Sunny stretch to bring stagnant air, smoggy conditions

Sunny stretch to bring stagnant air, smoggy conditions
Seattle's skyline on Jan. 15, 2013. (Photo: Puget Sound Clean Air Agency Visibility Web Camera)
SEATTLE - Sunshine in the winter time allows the region to show off its beauty, but it also comes with a price.

A high pressure ridge over the Northwest is likely to leave a blanket of stagnant air over Washington until next week, leading to more burn bans and possible problems for people who already have trouble breathing, officials said.

The National Weather Service expected to issue an air stagnation advisory Tuesday for Western Washington to go along with one already in effect east of the Cascades, said meteorologist Jay Albrecht.

"It's a pretty strong ridge aloft" with warm air trapping colder air close to the ground in the inversion pattern typically responsible for smog building up on cold, dry winter days.

"The sun is not really strong enough this time of year to break the inversion," Albrecht said Tuesday. "Down in the valleys here it can get pretty murky."

Until the pattern changes, vehicle exhaust and wood smoke hang around in the air. Some of the seven regional clean air agencies in Washington have already issued burn bans covering King, Pierce, Snohomish, Thurston, Clark and Yakima counties.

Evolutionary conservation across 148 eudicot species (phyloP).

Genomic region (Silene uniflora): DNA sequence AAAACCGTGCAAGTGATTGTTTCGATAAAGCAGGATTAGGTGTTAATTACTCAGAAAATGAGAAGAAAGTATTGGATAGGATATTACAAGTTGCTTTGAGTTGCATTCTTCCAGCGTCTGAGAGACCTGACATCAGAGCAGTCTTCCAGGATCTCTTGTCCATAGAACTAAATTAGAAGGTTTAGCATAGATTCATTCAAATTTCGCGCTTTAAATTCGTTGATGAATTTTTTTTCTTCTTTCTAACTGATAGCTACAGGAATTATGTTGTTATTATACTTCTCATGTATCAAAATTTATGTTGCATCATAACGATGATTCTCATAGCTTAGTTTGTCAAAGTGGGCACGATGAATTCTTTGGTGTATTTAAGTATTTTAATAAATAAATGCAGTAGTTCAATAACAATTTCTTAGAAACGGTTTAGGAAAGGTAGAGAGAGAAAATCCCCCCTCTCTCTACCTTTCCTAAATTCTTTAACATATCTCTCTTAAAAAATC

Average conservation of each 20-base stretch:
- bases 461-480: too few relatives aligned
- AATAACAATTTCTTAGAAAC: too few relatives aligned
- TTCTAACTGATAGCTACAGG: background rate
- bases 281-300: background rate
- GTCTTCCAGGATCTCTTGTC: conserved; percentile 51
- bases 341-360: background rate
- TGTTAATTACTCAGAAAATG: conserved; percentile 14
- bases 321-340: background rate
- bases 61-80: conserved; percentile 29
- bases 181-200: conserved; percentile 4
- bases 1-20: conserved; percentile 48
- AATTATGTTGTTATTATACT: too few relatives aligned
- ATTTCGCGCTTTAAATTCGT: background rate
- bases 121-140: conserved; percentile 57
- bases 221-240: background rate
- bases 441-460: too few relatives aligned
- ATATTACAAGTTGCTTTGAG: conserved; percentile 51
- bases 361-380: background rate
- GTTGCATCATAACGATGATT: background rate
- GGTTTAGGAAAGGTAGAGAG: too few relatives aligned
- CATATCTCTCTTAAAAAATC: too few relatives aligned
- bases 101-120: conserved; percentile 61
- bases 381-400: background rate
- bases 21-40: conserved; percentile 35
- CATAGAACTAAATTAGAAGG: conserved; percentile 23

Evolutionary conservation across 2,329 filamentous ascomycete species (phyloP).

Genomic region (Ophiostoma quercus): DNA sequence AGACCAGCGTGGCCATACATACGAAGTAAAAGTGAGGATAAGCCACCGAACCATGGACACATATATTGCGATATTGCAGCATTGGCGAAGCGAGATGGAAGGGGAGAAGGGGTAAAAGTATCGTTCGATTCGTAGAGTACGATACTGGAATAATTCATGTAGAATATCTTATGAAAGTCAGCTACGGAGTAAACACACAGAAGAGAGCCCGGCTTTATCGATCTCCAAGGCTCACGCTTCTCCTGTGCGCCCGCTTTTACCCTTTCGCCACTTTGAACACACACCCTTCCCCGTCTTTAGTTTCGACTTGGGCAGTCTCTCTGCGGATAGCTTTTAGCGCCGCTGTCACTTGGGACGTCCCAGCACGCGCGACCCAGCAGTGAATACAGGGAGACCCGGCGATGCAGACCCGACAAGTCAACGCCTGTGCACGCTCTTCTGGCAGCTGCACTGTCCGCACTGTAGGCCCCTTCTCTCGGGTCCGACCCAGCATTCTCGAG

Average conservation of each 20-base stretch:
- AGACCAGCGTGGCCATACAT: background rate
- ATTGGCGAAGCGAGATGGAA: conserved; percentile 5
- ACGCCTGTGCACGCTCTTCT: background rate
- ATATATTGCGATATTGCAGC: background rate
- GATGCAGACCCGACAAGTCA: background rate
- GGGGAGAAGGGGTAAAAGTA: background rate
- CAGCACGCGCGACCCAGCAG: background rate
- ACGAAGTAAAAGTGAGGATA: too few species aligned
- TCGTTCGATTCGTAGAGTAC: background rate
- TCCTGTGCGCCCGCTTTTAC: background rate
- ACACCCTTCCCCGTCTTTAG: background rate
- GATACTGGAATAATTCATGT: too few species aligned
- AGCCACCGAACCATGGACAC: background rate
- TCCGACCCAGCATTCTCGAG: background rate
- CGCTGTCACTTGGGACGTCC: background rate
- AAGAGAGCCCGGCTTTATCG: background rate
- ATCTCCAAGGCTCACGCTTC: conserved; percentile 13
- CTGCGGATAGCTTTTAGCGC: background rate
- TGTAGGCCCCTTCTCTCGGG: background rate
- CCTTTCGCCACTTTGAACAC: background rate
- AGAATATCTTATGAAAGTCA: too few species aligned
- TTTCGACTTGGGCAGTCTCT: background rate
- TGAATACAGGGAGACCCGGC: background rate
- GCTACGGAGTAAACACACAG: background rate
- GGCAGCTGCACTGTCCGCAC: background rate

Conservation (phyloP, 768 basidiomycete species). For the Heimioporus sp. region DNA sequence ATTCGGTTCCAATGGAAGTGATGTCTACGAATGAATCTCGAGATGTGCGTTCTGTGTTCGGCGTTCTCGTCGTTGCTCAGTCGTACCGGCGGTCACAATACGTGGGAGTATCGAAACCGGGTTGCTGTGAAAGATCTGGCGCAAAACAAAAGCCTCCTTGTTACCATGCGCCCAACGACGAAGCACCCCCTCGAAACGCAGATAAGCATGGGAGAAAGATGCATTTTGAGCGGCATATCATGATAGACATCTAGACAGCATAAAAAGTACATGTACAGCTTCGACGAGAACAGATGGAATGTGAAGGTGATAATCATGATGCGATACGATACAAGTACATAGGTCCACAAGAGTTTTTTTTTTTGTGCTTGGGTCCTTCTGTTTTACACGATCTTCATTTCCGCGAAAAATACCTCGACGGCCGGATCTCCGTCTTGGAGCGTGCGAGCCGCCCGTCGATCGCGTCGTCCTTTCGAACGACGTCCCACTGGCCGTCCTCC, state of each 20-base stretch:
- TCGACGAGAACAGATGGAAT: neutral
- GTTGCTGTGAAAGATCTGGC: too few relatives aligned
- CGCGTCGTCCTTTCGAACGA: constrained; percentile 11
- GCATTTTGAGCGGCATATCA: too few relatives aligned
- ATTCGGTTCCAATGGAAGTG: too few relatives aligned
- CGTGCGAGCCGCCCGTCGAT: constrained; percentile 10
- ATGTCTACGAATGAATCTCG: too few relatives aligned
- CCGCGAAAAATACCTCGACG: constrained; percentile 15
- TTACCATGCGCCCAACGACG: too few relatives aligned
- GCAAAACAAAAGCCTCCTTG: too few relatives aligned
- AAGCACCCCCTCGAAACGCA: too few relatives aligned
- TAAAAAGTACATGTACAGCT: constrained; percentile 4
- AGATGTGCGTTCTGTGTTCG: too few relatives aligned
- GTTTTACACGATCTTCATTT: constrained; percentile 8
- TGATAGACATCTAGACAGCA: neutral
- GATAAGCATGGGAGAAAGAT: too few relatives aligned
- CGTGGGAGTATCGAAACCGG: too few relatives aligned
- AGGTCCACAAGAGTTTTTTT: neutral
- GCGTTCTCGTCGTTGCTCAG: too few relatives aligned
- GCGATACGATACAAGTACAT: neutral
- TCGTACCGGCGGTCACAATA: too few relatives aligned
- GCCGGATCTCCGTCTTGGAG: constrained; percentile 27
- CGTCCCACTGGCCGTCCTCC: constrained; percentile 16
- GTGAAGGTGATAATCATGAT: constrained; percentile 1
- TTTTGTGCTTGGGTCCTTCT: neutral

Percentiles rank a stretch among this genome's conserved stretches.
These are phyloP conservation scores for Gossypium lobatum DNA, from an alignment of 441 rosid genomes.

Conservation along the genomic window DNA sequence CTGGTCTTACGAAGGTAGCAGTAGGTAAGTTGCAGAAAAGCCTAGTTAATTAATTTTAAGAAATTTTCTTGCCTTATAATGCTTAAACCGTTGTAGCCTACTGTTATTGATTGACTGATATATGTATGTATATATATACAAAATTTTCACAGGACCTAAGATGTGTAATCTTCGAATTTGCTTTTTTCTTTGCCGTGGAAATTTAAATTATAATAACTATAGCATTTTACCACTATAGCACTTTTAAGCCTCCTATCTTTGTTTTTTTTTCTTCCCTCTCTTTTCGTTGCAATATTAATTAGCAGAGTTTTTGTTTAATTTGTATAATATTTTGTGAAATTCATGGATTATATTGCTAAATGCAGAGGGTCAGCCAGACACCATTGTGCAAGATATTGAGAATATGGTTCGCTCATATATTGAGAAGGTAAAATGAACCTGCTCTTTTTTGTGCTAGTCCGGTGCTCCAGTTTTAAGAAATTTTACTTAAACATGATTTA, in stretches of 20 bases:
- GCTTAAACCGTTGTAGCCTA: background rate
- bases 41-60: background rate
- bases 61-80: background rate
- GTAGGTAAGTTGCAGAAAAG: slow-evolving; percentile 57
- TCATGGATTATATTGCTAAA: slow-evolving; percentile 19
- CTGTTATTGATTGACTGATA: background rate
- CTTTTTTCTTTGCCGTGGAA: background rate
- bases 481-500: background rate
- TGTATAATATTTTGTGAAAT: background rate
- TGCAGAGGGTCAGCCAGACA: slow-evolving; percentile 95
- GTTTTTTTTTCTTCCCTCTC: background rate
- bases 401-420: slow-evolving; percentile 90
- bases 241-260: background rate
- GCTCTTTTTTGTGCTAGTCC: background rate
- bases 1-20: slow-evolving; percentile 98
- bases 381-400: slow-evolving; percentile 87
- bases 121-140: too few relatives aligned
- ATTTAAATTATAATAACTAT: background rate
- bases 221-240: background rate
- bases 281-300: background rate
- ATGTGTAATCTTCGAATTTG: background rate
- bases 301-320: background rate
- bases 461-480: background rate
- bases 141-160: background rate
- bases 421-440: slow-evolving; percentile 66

Pollution in some place has reached unhealthy levels at times for sensitive groups - people with breathing issues or illness, the elderly and young children, said Kimberley Kline, spokeswoman for the Puget Sound Clean Air Agency.

The agency issued a Stage 2 burn ban Sunday in the counties that include Seattle, Tacoma and Everett. However, the agency said due to improving conditions, they will downgrade the ban to a Stage 1 at 1 p.m. Tuesday, which allows burning in wood stoves certified by the Environmental Protection Agency. Violators could face a fine of up to $1,000.

Agency inspectors drive around looking for smoke coming out of chimneys, Kline said. People who want to complain about their neighbors' smoke can report them on the agency's website.

Inspectors photograph the smoke and review it before mailing a violation notice to the home. They aren't looking for confrontations or trying to make money for the agency, Kline said.

"We're looking to start a conversation and begin an education," she said.

The agency had more than 100 violation reports in an earlier ban over New Year's, she said. This inversion could last longer.

"Air quality the next few days is going to be a concern so those who are sensitive should take precautions," Kline said. "Those who like to have fires, please refrain until the pollution clears and we can all breathe easier again."